UPATED: Senate rejects Folsom a second time

0
321

(Updated with more reporting and edits throughout)

The Kansas Senate on Thursday turned back public defender Carl Folsom III’s nomination to the state Court of Appeals for the second time in less than a year.

Folsom came up three votes short of the 21 needed to win confirmation, becoming the second appeals court nominee submitted by Gov. Laura Kelly to be turned down.

The Senate voted 18-17 on the nomination, the same vote as last year.

Three senators – Republicans Rick Wilborn of McPherson, Rick Kloos of Berryton and Mike Petersen of Wichita – all passed on the vote.

“I am incredibly disappointed that certain members of the Kansas Senate have again decided to deny Carl Folsom – who is imminently qualified – his chance to serve the people of Kansas on our state’s Court of Appeals,” Gov. Laura Kelly said in a statement.

“After the division and tragedy our country has faced over the last ten months, this vote sends the wrong message that legislative leaders are still putting partisan politics ahead of their constitutionally-mandated duties. Kansans deserve better,” she said.

After the vote, Folsom tweeted a congratulations to Wichita lawyer Amy Cline whose nomination to the Court of Appeals was unanimously confirmed.

“Congratulations to Amy Fellows Cline. I have no dout that she (will) do good work for the state of Kansas,” Folsom tweeted.

He later offered a word of gratitude on Twitter.

“Thank you to everyone for your support. As I said today, I still have faith in Kansas. And I am proud to be a public defender.

“As Frederick Douglass said, ‘If there is no struggle, there is no progress.’ Ad Astra per Aspera,” he said.

Last year, the Senate rejected Folsom’s nomination to the appeals court because senators thought his career path was too narrowly focused on defense work and because he said the appeals court should adhere to Supreme Court precedent over the constitution.

Similar concerns were raised again this year, although he had support from Kansas U.S. Attorney Stephen R. McAllister and former Senate Vice President Jeff King.

As a former law clerk to U.S. Supreme Court Justice Clarence Thomas and solicitor general for Republican Attorney General Derek Schmidt, McAllister brought conservative credentials to the nomination fight that failed to sway Republican senators.

The breadth of his experience as well as concern about his views about how to treat Supreme Court precedent still dogged him.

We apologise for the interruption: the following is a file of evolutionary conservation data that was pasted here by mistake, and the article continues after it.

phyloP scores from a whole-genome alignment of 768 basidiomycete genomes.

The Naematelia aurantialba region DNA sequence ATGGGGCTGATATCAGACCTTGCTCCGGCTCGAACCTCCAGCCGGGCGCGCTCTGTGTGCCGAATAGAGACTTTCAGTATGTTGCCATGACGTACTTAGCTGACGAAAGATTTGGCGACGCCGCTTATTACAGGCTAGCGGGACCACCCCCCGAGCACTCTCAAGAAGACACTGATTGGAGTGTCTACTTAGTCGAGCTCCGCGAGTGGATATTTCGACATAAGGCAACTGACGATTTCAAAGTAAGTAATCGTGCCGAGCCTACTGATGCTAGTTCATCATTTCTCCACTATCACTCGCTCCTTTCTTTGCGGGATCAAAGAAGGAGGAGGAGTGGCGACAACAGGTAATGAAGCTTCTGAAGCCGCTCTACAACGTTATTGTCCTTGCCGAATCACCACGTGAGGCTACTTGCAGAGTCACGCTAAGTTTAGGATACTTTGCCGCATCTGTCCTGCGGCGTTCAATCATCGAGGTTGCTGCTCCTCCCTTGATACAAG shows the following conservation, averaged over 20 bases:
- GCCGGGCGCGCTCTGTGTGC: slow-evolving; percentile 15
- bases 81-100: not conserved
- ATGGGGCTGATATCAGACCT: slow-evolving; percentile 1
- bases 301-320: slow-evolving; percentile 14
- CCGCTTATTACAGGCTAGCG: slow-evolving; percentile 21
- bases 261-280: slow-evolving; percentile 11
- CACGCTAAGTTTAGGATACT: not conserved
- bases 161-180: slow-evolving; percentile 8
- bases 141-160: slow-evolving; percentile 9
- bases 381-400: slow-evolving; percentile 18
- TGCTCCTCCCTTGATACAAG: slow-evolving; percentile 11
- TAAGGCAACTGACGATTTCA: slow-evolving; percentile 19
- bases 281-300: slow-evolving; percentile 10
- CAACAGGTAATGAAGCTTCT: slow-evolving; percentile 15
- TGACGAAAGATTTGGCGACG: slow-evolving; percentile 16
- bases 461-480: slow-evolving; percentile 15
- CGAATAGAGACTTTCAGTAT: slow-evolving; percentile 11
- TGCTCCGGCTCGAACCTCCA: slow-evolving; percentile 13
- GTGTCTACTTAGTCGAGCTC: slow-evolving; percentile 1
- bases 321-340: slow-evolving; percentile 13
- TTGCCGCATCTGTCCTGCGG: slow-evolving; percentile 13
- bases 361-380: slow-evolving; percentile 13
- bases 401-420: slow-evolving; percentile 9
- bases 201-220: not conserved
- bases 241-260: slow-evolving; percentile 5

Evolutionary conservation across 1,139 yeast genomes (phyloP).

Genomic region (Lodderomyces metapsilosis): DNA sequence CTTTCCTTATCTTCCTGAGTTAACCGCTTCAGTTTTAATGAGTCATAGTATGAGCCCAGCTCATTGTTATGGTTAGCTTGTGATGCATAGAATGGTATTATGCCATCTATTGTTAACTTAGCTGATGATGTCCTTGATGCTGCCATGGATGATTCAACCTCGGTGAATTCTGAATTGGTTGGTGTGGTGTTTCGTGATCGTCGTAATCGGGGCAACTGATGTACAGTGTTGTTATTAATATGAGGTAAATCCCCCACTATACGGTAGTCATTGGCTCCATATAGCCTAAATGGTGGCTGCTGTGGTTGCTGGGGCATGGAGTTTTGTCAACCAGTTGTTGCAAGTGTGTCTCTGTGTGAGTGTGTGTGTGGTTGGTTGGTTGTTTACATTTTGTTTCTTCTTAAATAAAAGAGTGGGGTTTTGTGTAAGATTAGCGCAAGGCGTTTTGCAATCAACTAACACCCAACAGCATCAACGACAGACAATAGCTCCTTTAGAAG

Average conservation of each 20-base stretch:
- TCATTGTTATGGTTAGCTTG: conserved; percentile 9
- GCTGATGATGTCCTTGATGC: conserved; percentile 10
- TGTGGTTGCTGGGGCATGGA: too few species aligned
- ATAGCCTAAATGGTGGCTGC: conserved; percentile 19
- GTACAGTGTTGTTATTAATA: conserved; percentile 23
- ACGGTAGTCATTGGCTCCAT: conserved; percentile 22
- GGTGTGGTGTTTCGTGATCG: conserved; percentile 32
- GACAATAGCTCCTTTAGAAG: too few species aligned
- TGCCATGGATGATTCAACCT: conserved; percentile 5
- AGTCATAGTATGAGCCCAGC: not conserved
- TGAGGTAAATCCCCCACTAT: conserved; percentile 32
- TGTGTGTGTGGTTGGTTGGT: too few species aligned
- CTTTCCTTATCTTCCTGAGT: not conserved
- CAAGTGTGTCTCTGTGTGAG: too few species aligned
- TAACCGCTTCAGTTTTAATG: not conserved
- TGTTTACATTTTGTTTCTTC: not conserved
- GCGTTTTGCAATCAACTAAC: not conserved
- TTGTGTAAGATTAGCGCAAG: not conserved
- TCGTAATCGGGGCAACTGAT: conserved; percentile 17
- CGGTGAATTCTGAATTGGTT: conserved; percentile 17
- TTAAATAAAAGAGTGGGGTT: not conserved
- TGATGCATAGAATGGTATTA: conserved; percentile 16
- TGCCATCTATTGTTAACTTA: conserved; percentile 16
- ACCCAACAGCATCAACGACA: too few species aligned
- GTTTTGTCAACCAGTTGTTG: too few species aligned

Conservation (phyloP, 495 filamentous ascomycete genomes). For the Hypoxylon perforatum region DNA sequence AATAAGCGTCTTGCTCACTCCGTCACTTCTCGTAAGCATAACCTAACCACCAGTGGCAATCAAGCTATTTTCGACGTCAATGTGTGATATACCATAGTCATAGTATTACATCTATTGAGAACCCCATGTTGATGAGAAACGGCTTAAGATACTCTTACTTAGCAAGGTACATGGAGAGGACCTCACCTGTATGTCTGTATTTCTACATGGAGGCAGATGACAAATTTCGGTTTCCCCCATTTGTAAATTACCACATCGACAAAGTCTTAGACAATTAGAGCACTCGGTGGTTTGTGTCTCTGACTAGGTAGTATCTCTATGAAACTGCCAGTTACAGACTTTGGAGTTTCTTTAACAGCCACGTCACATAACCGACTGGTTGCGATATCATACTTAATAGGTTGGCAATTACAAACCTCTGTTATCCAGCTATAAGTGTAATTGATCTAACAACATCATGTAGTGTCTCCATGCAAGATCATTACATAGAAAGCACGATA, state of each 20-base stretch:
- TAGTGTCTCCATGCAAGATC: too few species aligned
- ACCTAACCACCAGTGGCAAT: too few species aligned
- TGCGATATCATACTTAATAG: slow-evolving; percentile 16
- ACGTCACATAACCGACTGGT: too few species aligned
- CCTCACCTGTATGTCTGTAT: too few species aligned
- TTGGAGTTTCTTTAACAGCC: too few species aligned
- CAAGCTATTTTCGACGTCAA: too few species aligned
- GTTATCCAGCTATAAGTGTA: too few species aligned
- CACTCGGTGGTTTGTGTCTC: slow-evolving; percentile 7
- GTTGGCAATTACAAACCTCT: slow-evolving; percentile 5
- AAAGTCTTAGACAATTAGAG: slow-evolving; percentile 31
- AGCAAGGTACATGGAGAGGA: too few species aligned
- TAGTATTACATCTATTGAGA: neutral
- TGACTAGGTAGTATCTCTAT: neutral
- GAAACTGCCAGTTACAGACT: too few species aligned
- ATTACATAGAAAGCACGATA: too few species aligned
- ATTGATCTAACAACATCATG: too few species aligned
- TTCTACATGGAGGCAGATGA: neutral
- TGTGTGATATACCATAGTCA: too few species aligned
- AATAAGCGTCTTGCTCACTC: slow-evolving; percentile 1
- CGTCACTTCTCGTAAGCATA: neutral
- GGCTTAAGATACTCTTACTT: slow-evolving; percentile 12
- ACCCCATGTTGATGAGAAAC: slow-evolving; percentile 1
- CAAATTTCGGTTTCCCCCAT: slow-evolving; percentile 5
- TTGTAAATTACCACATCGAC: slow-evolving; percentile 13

“Case law should not override the constitution or our statutes,” said Republican Sen. Richard Hilderbrand of Galena.

“If the Supreme Court has precedent over the U.S. and state constitutions, why do we expect anybody in the judicial branch to take an oath to defend the U.S. Constitution and state constitution?” he said.

“Why does that oath not say to be bound to defend the Supreme Court?” he said.

Folsom was given a chance to explain his views about court precedent during his confirmation hearing with the Senate Judiciary Committee.

Folsom explained the judicial system is structured in a way that the Supreme Court makes decisions and the lower courts follow them.

“The constitution of the state of Kansas and the Contitution of the United States, those are the supreme laws of the state,” he said.

“If a decision of the Kansas Supreme Court is contrary to the constitution, it should be overruled as a judge,” he said.

“As a judge I follow the law as it’s written by the Legislature and set out in the constitution,” he said.

“If the Supreme Court has decided an issue, as Justice Amy Coney Barrett said, it’s not my job to buck the Supreme Court,” he said. “That’s an advocate’s job.”

Earlier in the day Thursday, the Senate Judiciary Committee sent Folsom’s name to the full Senate without a recommendation, signaling the tough fight that he faced.

Folsom came under the same line of scrutiny as he did last year when some senators questioned whether his legal career was too narrowly focused on defense work.

Republican Sen. Molly Baumgardner of Louisburg renewed her concern about whether Folsom had the breadth of experience to serve on the court.

“How has your C.V. or your resume and your application changed during that time period?” she said.

“Is the only difference that you have additional letters and newspaper articles…or is there something specific with regard to your resume and application that is different?”

Folsom said he had more time to prepare for this year’s hearing.

“Largely, I’m the same attorney I was eight months ago, seven months ago,” he said.

He said now there’s more time to give the committee some insight from the people who know him and are familiar with his legal career.

A special screening panel set up by the governor recommended Folsom along with Sedgwick County prosecutor Lesley A. Isherwood and Fairway attorney Russell Keller to replace Judge Steve Leben.

Those three finalists were among the 22 candidates who sought the position after Leben announced he was stepping down to teach law at the University of Missouri-Kansas City.

All nine members of the commission created by Kelly to review appeals court appointments backed Folsom for the judgship in three separate rounds of voting.

It was immediately unknown who Kelly would nominate to replace Folsom.

Two years ago, the Senate rejected Kelly’s nomination of District Judge Jeffry Jack to the Kansas Court of Appeals after the jurist’s angry, and sometimes profane, Twitter posts  directed at conservative politicians were revealed.